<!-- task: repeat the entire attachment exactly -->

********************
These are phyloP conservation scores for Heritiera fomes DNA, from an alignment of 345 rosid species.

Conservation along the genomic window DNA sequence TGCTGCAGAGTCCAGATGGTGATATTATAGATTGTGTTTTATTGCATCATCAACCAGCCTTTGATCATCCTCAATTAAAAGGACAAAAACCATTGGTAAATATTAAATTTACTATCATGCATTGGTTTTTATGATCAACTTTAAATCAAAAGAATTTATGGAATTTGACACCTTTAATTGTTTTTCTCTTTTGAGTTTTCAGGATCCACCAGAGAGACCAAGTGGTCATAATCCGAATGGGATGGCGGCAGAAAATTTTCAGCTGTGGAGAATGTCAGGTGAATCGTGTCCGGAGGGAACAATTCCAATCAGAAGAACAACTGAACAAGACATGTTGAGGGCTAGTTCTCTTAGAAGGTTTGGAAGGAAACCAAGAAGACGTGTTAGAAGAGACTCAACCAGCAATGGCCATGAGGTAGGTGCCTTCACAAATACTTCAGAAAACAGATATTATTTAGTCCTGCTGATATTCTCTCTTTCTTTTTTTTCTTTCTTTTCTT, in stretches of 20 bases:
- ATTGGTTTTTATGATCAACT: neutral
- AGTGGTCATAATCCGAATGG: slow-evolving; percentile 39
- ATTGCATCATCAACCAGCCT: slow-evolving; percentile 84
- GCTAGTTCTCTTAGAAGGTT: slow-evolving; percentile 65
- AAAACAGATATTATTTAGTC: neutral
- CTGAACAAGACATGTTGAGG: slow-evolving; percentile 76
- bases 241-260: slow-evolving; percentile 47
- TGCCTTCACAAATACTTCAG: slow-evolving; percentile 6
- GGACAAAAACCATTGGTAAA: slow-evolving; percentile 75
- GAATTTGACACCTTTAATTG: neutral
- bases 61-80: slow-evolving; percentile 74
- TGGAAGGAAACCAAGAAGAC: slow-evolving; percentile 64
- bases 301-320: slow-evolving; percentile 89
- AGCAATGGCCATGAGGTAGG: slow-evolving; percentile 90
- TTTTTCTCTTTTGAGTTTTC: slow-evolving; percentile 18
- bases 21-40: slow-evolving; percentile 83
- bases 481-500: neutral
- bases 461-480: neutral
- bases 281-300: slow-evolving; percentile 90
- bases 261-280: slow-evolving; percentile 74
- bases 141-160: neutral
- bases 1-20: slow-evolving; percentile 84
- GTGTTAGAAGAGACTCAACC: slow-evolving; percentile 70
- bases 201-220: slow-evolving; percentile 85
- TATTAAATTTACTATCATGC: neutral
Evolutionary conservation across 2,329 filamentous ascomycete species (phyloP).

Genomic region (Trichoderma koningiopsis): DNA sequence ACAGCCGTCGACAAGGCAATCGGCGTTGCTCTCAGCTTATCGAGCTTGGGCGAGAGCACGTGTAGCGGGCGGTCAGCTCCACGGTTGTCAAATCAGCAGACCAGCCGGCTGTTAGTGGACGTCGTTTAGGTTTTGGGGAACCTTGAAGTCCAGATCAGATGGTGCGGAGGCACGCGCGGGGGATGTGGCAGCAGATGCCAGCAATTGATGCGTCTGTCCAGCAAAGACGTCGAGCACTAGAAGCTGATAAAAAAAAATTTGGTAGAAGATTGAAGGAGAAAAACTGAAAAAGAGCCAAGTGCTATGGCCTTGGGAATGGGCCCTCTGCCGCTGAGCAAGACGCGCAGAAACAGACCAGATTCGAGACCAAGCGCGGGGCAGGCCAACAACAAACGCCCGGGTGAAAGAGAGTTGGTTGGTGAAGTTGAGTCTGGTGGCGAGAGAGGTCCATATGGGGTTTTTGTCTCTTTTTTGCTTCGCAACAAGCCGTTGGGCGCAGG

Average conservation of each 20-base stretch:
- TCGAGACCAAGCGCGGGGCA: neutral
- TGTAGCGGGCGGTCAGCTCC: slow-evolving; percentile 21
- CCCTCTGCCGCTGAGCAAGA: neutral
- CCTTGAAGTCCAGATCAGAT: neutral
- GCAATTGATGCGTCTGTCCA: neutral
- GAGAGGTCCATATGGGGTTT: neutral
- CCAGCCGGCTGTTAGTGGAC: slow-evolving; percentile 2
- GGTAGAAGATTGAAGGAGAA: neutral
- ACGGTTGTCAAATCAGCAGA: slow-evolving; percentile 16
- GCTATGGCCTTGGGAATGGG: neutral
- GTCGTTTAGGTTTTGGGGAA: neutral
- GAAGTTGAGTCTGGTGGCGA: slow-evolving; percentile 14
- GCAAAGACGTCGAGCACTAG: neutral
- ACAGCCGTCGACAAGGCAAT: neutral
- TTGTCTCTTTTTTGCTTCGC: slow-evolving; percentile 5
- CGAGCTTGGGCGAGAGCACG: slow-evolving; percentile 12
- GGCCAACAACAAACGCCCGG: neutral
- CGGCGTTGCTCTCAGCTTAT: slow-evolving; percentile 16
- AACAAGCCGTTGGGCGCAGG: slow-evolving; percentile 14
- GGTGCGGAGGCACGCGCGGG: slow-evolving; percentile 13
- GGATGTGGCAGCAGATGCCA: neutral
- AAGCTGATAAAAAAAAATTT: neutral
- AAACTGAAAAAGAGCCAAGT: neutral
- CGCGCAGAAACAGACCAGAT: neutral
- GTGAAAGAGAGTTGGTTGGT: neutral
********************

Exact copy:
These are phyloP conservation scores for Heritiera fomes DNA, from an alignment of 345 rosid species.

Conservation along the genomic window DNA sequence TGCTGCAGAGTCCAGATGGTGATATTATAGATTGTGTTTTATTGCATCATCAACCAGCCTTTGATCATCCTCAATTAAAAGGACAAAAACCATTGGTAAATATTAAATTTACTATCATGCATTGGTTTTTATGATCAACTTTAAATCAAAAGAATTTATGGAATTTGACACCTTTAATTGTTTTTCTCTTTTGAGTTTTCAGGATCCACCAGAGAGACCAAGTGGTCATAATCCGAATGGGATGGCGGCAGAAAATTTTCAGCTGTGGAGAATGTCAGGTGAATCGTGTCCGGAGGGAACAATTCCAATCAGAAGAACAACTGAACAAGACATGTTGAGGGCTAGTTCTCTTAGAAGGTTTGGAAGGAAACCAAGAAGACGTGTTAGAAGAGACTCAACCAGCAATGGCCATGAGGTAGGTGCCTTCACAAATACTTCAGAAAACAGATATTATTTAGTCCTGCTGATATTCTCTCTTTCTTTTTTTTCTTTCTTTTCTT, in stretches of 20 bases:
- ATTGGTTTTTATGATCAACT: neutral
- AGTGGTCATAATCCGAATGG: slow-evolving; percentile 39
- ATTGCATCATCAACCAGCCT: slow-evolving; percentile 84
- GCTAGTTCTCTTAGAAGGTT: slow-evolving; percentile 65
- AAAACAGATATTATTTAGTC: neutral
- CTGAACAAGACATGTTGAGG: slow-evolving; percentile 76
- bases 241-260: slow-evolving; percentile 47
- TGCCTTCACAAATACTTCAG: slow-evolving; percentile 6
- GGACAAAAACCATTGGTAAA: slow-evolving; percentile 75
- GAATTTGACACCTTTAATTG: neutral
- bases 61-80: slow-evolving; percentile 74
- TGGAAGGAAACCAAGAAGAC: slow-evolving; percentile 64
- bases 301-320: slow-evolving; percentile 89
- AGCAATGGCCATGAGGTAGG: slow-evolving; percentile 90
- TTTTTCTCTTTTGAGTTTTC: slow-evolving; percentile 18
- bases 21-40: slow-evolving; percentile 83
- bases 481-500: neutral
- bases 461-480: neutral
- bases 281-300: slow-evolving; percentile 90
- bases 261-280: slow-evolving; percentile 74
- bases 141-160: neutral
- bases 1-20: slow-evolving; percentile 84
- GTGTTAGAAGAGACTCAACC: slow-evolving; percentile 70
- bases 201-220: slow-evolving; percentile 85
- TATTAAATTTACTATCATGC: neutral
Evolutionary conservation across 2,329 filamentous ascomycete species (phyloP).

Genomic region (Trichoderma koningiopsis): DNA sequence ACAGCCGTCGACAAGGCAATCGGCGTTGCTCTCAGCTTATCGAGCTTGGGCGAGAGCACGTGTAGCGGGCGGTCAGCTCCACGGTTGTCAAATCAGCAGACCAGCCGGCTGTTAGTGGACGTCGTTTAGGTTTTGGGGAACCTTGAAGTCCAGATCAGATGGTGCGGAGGCACGCGCGGGGGATGTGGCAGCAGATGCCAGCAATTGATGCGTCTGTCCAGCAAAGACGTCGAGCACTAGAAGCTGATAAAAAAAAATTTGGTAGAAGATTGAAGGAGAAAAACTGAAAAAGAGCCAAGTGCTATGGCCTTGGGAATGGGCCCTCTGCCGCTGAGCAAGACGCGCAGAAACAGACCAGATTCGAGACCAAGCGCGGGGCAGGCCAACAACAAACGCCCGGGTGAAAGAGAGTTGGTTGGTGAAGTTGAGTCTGGTGGCGAGAGAGGTCCATATGGGGTTTTTGTCTCTTTTTTGCTTCGCAACAAGCCGTTGGGCGCAGG

Average conservation of each 20-base stretch:
- TCGAGACCAAGCGCGGGGCA: neutral
- TGTAGCGGGCGGTCAGCTCC: slow-evolving; percentile 21
- CCCTCTGCCGCTGAGCAAGA: neutral
- CCTTGAAGTCCAGATCAGAT: neutral
- GCAATTGATGCGTCTGTCCA: neutral
- GAGAGGTCCATATGGGGTTT: neutral
- CCAGCCGGCTGTTAGTGGAC: slow-evolving; percentile 2
- GGTAGAAGATTGAAGGAGAA: neutral
- ACGGTTGTCAAATCAGCAGA: slow-evolving; percentile 16
- GCTATGGCCTTGGGAATGGG: neutral
- GTCGTTTAGGTTTTGGGGAA: neutral
- GAAGTTGAGTCTGGTGGCGA: slow-evolving; percentile 14
- GCAAAGACGTCGAGCACTAG: neutral
- ACAGCCGTCGACAAGGCAAT: neutral
- TTGTCTCTTTTTTGCTTCGC: slow-evolving; percentile 5
- CGAGCTTGGGCGAGAGCACG: slow-evolving; percentile 12
- GGCCAACAACAAACGCCCGG: neutral
- CGGCGTTGCTCTCAGCTTAT: slow-evolving; percentile 16
- AACAAGCCGTTGGGCGCAGG: slow-evolving; percentile 14
- GGTGCGGAGGCACGCGCGGG: slow-evolving; percentile 13
- GGATGTGGCAGCAGATGCCA: neutral
- AAGCTGATAAAAAAAAATTT: neutral
- AAACTGAAAAAGAGCCAAGT: neutral
- CGCGCAGAAACAGACCAGAT: neutral
- GTGAAAGAGAGTTGGTTGGT: neutral